The very expensive aftermath of Hurricane Sandy is leading some commentators to wonder whether this storm will change the way we talk about climate change, which has mostly been sidelined during the presidential campaign. Nearly 6-in-10 (58%) Americans say that the severity of recent natural disasters is evidence of global climate change.
For the first time since the recession, illegal immigration from Mexico is on the rise. This might not seem like a good thing, but some say it’s a sign that the American economy is improving.
On November 6, California voters will have the opportunity to decide whether the death penalty should be abolished in their state.
This weekend, Dr. Robert P. Jones appeared on State of Belief Radio to discuss the exciting findings from the 2012 American Values Survey.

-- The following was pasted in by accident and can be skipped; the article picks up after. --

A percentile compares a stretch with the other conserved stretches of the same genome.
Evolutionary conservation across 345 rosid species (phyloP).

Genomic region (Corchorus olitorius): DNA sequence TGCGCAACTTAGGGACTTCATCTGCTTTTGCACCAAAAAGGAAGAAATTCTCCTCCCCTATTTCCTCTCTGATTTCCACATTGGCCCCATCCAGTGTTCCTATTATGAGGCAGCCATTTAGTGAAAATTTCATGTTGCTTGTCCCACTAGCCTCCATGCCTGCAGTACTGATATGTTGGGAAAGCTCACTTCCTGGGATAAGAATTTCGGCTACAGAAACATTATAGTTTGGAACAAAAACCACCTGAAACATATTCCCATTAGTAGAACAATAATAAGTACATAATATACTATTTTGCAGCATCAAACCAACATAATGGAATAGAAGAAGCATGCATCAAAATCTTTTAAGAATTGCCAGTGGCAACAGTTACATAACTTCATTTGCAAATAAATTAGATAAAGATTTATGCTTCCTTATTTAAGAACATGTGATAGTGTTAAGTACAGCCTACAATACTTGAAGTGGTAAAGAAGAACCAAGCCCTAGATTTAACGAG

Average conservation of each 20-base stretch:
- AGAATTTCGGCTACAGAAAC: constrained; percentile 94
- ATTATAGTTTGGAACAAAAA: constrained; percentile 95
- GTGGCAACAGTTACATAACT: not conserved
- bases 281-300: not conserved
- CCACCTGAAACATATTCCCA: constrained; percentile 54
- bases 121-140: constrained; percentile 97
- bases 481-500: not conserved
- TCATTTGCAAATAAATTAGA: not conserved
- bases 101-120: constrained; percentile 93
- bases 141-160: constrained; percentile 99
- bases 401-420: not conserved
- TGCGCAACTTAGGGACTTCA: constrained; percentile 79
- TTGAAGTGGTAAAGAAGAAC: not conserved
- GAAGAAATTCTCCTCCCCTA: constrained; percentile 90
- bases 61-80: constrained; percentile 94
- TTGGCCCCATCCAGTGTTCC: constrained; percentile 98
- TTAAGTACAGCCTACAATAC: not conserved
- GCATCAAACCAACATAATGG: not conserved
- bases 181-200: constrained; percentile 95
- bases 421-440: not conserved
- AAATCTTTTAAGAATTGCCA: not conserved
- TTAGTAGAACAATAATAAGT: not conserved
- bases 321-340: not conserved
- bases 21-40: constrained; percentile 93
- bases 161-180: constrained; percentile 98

Hurricane Sandy is menacing the East Coast (and if there’s no Morning Buzz tomorrow, that’s why), but there could also be serious implications for the 2012 election.
An exploration of the unaffiliated vote since 1980s shows two interesting features: first, the Democratic advantage among this group is not a recent phenomenon but stretches back at least as far as 1984, and second, that unaffiliated voters display unusually robust support for third-party and independent candidates.
In the wake of Indiana Senate candidate Richard Mourdock’s controversial comments about rape and God’s will, Dr. Robert P. Jones explores how religious Americans reconcile their theological convictions with public policy.
E.J. Dionne offers a controversial claim: Mitt Romney’s attempts to disown the Right during this election indicate that the Tea Party movement is dead.
In the 2012 election, Maryland voters will have the opportunity to decide if they believe their state should have its own version of the DREAM Act.
A new study from the American Association of University Women shows that just one year out of college, Millennial women are paid 82 cents to Millennial men’s dollar.